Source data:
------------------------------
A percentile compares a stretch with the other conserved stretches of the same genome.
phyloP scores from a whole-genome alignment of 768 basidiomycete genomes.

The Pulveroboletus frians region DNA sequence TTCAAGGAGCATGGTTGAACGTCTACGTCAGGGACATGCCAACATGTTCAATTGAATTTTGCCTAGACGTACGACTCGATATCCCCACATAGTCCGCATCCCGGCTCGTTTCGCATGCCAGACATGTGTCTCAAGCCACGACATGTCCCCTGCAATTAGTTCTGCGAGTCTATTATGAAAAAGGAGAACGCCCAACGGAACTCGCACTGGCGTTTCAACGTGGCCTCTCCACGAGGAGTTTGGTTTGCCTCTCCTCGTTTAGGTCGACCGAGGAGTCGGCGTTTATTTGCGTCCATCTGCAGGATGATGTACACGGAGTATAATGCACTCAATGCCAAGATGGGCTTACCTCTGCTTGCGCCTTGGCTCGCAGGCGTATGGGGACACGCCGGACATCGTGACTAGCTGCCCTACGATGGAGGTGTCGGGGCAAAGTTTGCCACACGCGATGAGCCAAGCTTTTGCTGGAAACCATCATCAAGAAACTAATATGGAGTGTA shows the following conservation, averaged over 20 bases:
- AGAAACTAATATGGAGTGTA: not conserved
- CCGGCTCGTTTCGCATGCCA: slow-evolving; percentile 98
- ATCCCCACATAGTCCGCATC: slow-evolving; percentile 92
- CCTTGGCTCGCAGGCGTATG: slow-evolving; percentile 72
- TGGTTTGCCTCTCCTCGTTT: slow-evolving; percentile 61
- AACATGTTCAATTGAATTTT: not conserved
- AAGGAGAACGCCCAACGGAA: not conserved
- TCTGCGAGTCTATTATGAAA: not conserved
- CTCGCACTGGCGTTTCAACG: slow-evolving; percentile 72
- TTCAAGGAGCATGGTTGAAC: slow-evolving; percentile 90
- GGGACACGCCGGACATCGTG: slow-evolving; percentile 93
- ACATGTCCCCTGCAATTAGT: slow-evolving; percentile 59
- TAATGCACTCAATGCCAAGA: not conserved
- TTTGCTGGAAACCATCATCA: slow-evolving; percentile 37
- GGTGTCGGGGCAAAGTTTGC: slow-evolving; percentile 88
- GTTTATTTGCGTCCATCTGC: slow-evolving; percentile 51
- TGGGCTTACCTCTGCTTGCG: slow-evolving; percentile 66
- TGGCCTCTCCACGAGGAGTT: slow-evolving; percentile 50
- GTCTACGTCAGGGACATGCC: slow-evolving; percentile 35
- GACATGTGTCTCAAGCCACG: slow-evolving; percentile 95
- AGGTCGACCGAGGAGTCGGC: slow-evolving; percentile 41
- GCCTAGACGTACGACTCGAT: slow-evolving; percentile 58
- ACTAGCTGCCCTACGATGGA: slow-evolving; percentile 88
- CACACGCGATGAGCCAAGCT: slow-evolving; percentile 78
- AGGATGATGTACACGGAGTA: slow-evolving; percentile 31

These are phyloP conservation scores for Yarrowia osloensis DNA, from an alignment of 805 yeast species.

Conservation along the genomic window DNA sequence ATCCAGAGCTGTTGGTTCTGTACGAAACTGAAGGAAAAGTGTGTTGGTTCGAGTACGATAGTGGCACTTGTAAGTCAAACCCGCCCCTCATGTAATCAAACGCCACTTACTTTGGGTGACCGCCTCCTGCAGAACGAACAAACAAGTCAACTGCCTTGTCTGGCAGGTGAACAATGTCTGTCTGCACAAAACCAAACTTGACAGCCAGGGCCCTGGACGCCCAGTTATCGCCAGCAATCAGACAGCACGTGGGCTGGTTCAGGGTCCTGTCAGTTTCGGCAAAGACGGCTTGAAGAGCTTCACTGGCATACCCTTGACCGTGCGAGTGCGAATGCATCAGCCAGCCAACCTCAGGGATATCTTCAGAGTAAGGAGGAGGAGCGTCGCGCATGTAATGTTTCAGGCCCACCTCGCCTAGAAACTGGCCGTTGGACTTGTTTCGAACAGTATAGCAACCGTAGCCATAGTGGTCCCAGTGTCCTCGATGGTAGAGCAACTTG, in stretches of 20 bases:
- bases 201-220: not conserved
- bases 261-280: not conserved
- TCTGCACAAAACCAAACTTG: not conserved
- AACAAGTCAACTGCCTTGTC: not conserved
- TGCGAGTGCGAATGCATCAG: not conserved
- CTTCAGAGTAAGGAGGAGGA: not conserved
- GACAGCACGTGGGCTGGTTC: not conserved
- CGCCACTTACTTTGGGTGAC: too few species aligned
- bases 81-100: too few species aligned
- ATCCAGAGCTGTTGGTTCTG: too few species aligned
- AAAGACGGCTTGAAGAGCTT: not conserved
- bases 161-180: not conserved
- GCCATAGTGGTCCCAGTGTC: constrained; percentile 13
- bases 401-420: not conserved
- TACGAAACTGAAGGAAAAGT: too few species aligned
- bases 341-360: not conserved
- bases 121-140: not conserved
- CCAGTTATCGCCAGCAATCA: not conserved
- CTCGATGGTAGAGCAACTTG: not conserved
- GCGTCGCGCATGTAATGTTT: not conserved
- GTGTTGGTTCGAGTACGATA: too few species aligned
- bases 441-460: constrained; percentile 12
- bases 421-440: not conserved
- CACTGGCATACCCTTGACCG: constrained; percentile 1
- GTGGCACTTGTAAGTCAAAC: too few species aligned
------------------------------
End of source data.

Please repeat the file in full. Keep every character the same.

A percentile compares a stretch with the other conserved stretches of the same genome.
phyloP scores from a whole-genome alignment of 768 basidiomycete genomes.

The Pulveroboletus frians region DNA sequence TTCAAGGAGCATGGTTGAACGTCTACGTCAGGGACATGCCAACATGTTCAATTGAATTTTGCCTAGACGTACGACTCGATATCCCCACATAGTCCGCATCCCGGCTCGTTTCGCATGCCAGACATGTGTCTCAAGCCACGACATGTCCCCTGCAATTAGTTCTGCGAGTCTATTATGAAAAAGGAGAACGCCCAACGGAACTCGCACTGGCGTTTCAACGTGGCCTCTCCACGAGGAGTTTGGTTTGCCTCTCCTCGTTTAGGTCGACCGAGGAGTCGGCGTTTATTTGCGTCCATCTGCAGGATGATGTACACGGAGTATAATGCACTCAATGCCAAGATGGGCTTACCTCTGCTTGCGCCTTGGCTCGCAGGCGTATGGGGACACGCCGGACATCGTGACTAGCTGCCCTACGATGGAGGTGTCGGGGCAAAGTTTGCCACACGCGATGAGCCAAGCTTTTGCTGGAAACCATCATCAAGAAACTAATATGGAGTGTA shows the following conservation, averaged over 20 bases:
- AGAAACTAATATGGAGTGTA: not conserved
- CCGGCTCGTTTCGCATGCCA: slow-evolving; percentile 98
- ATCCCCACATAGTCCGCATC: slow-evolving; percentile 92
- CCTTGGCTCGCAGGCGTATG: slow-evolving; percentile 72
- TGGTTTGCCTCTCCTCGTTT: slow-evolving; percentile 61
- AACATGTTCAATTGAATTTT: not conserved
- AAGGAGAACGCCCAACGGAA: not conserved
- TCTGCGAGTCTATTATGAAA: not conserved
- CTCGCACTGGCGTTTCAACG: slow-evolving; percentile 72
- TTCAAGGAGCATGGTTGAAC: slow-evolving; percentile 90
- GGGACACGCCGGACATCGTG: slow-evolving; percentile 93
- ACATGTCCCCTGCAATTAGT: slow-evolving; percentile 59
- TAATGCACTCAATGCCAAGA: not conserved
- TTTGCTGGAAACCATCATCA: slow-evolving; percentile 37
- GGTGTCGGGGCAAAGTTTGC: slow-evolving; percentile 88
- GTTTATTTGCGTCCATCTGC: slow-evolving; percentile 51
- TGGGCTTACCTCTGCTTGCG: slow-evolving; percentile 66
- TGGCCTCTCCACGAGGAGTT: slow-evolving; percentile 50
- GTCTACGTCAGGGACATGCC: slow-evolving; percentile 35
- GACATGTGTCTCAAGCCACG: slow-evolving; percentile 95
- AGGTCGACCGAGGAGTCGGC: slow-evolving; percentile 41
- GCCTAGACGTACGACTCGAT: slow-evolving; percentile 58
- ACTAGCTGCCCTACGATGGA: slow-evolving; percentile 88
- CACACGCGATGAGCCAAGCT: slow-evolving; percentile 78
- AGGATGATGTACACGGAGTA: slow-evolving; percentile 31

These are phyloP conservation scores for Yarrowia osloensis DNA, from an alignment of 805 yeast species.

Conservation along the genomic window DNA sequence ATCCAGAGCTGTTGGTTCTGTACGAAACTGAAGGAAAAGTGTGTTGGTTCGAGTACGATAGTGGCACTTGTAAGTCAAACCCGCCCCTCATGTAATCAAACGCCACTTACTTTGGGTGACCGCCTCCTGCAGAACGAACAAACAAGTCAACTGCCTTGTCTGGCAGGTGAACAATGTCTGTCTGCACAAAACCAAACTTGACAGCCAGGGCCCTGGACGCCCAGTTATCGCCAGCAATCAGACAGCACGTGGGCTGGTTCAGGGTCCTGTCAGTTTCGGCAAAGACGGCTTGAAGAGCTTCACTGGCATACCCTTGACCGTGCGAGTGCGAATGCATCAGCCAGCCAACCTCAGGGATATCTTCAGAGTAAGGAGGAGGAGCGTCGCGCATGTAATGTTTCAGGCCCACCTCGCCTAGAAACTGGCCGTTGGACTTGTTTCGAACAGTATAGCAACCGTAGCCATAGTGGTCCCAGTGTCCTCGATGGTAGAGCAACTTG, in stretches of 20 bases:
- bases 201-220: not conserved
- bases 261-280: not conserved
- TCTGCACAAAACCAAACTTG: not conserved
- AACAAGTCAACTGCCTTGTC: not conserved
- TGCGAGTGCGAATGCATCAG: not conserved
- CTTCAGAGTAAGGAGGAGGA: not conserved
- GACAGCACGTGGGCTGGTTC: not conserved
- CGCCACTTACTTTGGGTGAC: too few species aligned
- bases 81-100: too few species aligned
- ATCCAGAGCTGTTGGTTCTG: too few species aligned
- AAAGACGGCTTGAAGAGCTT: not conserved
- bases 161-180: not conserved
- GCCATAGTGGTCCCAGTGTC: constrained; percentile 13
- bases 401-420: not conserved
- TACGAAACTGAAGGAAAAGT: too few species aligned
- bases 341-360: not conserved
- bases 121-140: not conserved
- CCAGTTATCGCCAGCAATCA: not conserved
- CTCGATGGTAGAGCAACTTG: not conserved
- GCGTCGCGCATGTAATGTTT: not conserved
- GTGTTGGTTCGAGTACGATA: too few species aligned
- bases 441-460: constrained; percentile 12
- bases 421-440: not conserved
- CACTGGCATACCCTTGACCG: constrained; percentile 1
- GTGGCACTTGTAAGTCAAAC: too few species aligned